With me? This means you can reverse that process with nothing but a blowtorch and a very (VERY) well-ventilated area. In the process, you'll find that the golden coating burns away, too, leaving the mesh a charcoal color that about matches ThinkPad-case black.
Step 5: Glue the Screen Down
I used superglue to attach the screen because I'm impatient, but I'd really recommend something thicker like epoxy. I had a terrible time with the glue wicking through the screen and blocking up the air holes by filling in the screen's holes.
Also, be very careful to make sure the metal screen can't come loose and short out the nearby motherboard. The CPU is right there, so a short in this area would probably destroy lots of important and expensive things.
When all the surgery is done and the glue is dry, have at the whole thing with compressed air again to get rid of any debris you created.
[There was an image for this step, but it died in a tragic alpha testing accident. All part of bringing you a better Instructables experience!]
Step 6: A Little Grease Never Hurt Anyone
You may wish to use a little less thermal grease than he does. As he says, too much is actually counterproductive.
Note that one of the chips serviced by the heatsink (the northbridge) has a thermal pad instead of thermal grease - don't try to clean away the pad! There's not much you can do with it but make sure it's seated precisely when you go to re-install the heatsink.
Step 7: Heat Sunk
Also, before you install the anchor plate, bend the tab shown in the picture downward a bit to make sure there's enough pressure holding the GPU portion of the heatsink in place (this little tab is the only thing keeping the heatsink attached to the GPU and it can bend back over time).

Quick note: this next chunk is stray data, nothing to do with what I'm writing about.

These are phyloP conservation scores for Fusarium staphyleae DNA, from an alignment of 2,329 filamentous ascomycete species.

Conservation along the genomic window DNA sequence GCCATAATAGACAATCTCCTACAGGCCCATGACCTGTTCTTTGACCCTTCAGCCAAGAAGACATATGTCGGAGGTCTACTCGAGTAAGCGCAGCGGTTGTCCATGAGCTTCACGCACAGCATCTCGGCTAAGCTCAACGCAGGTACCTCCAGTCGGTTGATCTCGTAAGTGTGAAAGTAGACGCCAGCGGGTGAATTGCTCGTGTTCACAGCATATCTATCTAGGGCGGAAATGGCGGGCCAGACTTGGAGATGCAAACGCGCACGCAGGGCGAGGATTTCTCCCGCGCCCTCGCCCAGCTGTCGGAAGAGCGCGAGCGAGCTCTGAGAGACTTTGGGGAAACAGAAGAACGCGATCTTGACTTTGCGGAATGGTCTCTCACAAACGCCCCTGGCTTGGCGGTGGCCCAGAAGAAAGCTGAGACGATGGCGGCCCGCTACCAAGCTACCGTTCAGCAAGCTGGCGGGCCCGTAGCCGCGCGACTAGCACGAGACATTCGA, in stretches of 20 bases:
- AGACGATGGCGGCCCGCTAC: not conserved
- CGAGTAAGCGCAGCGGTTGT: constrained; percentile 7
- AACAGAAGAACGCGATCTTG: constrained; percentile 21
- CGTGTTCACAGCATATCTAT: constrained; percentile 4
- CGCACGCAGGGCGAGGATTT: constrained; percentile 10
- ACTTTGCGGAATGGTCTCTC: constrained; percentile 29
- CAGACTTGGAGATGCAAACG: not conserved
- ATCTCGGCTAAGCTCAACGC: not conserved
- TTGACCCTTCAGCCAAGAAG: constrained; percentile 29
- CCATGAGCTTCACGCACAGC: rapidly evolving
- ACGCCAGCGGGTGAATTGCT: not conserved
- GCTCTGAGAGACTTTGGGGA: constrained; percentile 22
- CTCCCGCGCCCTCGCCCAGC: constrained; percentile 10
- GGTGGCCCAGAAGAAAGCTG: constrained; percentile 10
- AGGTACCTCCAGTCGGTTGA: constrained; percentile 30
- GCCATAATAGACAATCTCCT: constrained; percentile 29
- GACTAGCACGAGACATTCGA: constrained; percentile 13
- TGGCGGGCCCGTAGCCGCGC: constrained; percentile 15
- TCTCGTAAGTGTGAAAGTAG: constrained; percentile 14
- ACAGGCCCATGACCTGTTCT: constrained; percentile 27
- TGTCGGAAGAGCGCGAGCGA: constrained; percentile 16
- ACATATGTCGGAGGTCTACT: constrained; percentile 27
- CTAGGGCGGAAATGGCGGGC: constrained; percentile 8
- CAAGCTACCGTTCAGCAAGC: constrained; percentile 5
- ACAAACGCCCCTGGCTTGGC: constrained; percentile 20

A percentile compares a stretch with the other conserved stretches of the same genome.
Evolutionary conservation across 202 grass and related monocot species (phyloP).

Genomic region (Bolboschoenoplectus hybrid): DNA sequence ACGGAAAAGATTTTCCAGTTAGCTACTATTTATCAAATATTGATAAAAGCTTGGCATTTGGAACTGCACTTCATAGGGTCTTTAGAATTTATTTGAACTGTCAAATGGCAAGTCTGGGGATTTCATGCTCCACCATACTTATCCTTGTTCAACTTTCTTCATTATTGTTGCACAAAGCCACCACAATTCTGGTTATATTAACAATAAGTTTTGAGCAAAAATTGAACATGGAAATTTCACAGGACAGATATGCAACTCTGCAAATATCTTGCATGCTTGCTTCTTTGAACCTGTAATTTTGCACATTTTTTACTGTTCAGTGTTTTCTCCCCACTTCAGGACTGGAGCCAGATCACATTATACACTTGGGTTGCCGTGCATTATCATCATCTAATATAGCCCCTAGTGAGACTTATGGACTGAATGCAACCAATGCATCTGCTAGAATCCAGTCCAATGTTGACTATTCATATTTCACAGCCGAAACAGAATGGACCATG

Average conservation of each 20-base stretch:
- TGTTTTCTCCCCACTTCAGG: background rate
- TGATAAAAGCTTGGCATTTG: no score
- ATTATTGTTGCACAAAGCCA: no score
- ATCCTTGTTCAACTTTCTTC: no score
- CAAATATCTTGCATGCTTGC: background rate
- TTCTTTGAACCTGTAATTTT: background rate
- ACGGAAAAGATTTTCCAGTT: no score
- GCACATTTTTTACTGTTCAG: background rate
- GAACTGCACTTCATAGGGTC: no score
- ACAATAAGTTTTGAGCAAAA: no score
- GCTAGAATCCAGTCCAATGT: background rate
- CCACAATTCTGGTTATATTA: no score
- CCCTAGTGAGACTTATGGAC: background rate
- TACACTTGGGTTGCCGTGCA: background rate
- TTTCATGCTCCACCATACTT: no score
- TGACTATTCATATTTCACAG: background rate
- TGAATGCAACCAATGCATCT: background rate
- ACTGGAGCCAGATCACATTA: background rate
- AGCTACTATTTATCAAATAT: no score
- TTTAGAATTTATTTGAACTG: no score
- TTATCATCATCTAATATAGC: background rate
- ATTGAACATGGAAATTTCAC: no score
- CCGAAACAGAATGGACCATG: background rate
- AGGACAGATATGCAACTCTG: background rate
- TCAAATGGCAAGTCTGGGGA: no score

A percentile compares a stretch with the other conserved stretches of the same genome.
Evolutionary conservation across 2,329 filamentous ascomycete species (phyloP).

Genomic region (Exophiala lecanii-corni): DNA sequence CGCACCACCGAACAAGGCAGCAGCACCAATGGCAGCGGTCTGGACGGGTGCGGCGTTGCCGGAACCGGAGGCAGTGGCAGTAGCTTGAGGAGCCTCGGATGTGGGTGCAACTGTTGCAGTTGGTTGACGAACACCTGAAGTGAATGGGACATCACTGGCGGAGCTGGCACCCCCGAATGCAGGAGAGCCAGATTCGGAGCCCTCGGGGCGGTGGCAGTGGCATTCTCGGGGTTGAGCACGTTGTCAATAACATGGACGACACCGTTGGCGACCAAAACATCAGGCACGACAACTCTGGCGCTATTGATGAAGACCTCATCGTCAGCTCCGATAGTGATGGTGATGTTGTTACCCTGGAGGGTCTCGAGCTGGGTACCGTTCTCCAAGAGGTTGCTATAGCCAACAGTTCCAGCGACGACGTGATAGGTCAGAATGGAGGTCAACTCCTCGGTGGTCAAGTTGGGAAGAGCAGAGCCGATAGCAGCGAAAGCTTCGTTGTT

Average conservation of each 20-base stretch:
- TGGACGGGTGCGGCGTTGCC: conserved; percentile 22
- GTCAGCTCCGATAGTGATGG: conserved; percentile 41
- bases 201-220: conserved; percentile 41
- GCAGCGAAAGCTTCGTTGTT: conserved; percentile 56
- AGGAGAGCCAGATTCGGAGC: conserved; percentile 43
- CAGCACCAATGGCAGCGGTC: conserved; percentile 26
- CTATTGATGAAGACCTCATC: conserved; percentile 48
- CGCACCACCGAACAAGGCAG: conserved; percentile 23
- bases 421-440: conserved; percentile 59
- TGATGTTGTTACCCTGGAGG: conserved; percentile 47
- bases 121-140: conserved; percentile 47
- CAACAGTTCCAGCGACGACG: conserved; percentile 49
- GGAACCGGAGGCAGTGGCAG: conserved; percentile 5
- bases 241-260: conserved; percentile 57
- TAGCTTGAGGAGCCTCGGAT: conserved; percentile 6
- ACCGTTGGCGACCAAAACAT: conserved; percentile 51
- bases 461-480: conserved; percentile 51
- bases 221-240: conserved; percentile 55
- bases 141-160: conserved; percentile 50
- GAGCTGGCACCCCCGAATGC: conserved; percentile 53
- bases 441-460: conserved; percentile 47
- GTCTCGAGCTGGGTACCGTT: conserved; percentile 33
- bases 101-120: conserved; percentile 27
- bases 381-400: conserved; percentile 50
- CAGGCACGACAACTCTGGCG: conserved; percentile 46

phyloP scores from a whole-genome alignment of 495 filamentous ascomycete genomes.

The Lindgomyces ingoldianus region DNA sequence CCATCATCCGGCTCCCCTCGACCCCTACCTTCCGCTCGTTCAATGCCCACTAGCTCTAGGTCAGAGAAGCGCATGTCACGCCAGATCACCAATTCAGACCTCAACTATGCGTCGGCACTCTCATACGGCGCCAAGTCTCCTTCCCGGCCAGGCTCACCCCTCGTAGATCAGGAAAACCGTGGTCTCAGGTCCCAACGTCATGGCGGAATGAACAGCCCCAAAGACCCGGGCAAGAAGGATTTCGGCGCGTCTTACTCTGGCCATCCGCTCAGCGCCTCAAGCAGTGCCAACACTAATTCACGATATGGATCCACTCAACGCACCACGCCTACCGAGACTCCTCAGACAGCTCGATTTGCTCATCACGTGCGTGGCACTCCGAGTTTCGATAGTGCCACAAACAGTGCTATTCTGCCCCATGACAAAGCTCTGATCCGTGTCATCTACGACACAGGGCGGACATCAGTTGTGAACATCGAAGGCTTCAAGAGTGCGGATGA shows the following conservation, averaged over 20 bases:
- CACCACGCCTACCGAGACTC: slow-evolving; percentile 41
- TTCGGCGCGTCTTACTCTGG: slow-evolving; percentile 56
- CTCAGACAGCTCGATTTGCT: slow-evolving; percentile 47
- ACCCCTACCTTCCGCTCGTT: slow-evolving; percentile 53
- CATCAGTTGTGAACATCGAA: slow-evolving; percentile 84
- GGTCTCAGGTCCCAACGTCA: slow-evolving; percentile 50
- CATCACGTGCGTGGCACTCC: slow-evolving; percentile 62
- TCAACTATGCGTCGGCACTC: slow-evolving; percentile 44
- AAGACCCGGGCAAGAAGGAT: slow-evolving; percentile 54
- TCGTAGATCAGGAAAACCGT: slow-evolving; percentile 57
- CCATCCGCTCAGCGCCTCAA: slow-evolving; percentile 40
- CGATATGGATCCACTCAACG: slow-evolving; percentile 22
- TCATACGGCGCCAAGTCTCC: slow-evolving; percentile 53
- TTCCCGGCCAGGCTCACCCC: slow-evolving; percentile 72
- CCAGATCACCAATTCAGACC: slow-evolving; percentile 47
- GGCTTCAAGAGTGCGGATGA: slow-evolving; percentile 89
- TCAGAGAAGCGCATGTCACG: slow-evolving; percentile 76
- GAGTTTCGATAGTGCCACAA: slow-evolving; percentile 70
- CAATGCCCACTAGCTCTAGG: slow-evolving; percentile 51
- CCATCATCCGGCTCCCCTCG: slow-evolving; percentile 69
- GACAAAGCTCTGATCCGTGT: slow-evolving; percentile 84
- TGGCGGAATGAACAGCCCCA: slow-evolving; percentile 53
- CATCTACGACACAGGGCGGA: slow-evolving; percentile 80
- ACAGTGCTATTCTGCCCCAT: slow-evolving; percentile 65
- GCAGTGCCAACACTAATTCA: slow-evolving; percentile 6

Once that's done, reverse the instructions in the maintenance manual to put everything back together, and fire the machine up.
If you're obsssive like me, you'll notice that your fan is running a few hundred RPM slower at full tilt than it did before. This means you've succeeded: it's more loaded down because it has more air available to move. Your vacuum cleaner speeds up when you plug it's hose for the same reason - it can't get any air to move, so it spins a lot faster.
Step 8: Grognards and Neckbeards Only Beyond This Point
Windows users are done now and can optionally investigate fan control tweaks for that platform.
Linux users should install Thinkfan: http://sourceforge.net/projects/thinkfan/files/ . You need at least version 0.8.1. If you're using Ubuntu 12.10, it's in the package repository as just "thinkfan", and if you're running Arch it's available in the AUR.
What you also need is to configure it correctly (the default config is no better than just letting the BIOS run your fan). My thinkfan.conf is attached to this step. I have extremely aggressive temperature thresholds set because I don't mind fan noise, but it should be a good basis for your tweaking. Download it to /etc/thinkfan.conf to use it. You'll also need to make sure that thinkfan runs in "dangerous" mode, a configuration change which differs for each Linux distribution. You can figure out how to make the change by looking at thinkfan's manual, and looking up how to edit startup scripts (init.d, initrc, systemd, or upstart, depending) on your distro.
All that said, the really important thing about my thinkfan.conf is the fact that in addition to reading temperature from the ibm-acpi sensor group, it reads "ACPI Thermal Zone 0" (or acpitz0 on some machines), which for the T400 is a temperature sensor mounted actually on the CPU silicon, rather than nearby on the motherboard as with the other. If you watch this sensor with one of the various graph-generating tools, you'll notice it changes really quickly, almost 1:1 with processor load. It's also the sensor that triggers an emergency shutdown when it reaches 100C, so it's the one you want your fan to worry about. This does have the side effect that your fan will change speed a lot more often than using the other sensors, but it's worthwhile to end the overheating once and for all.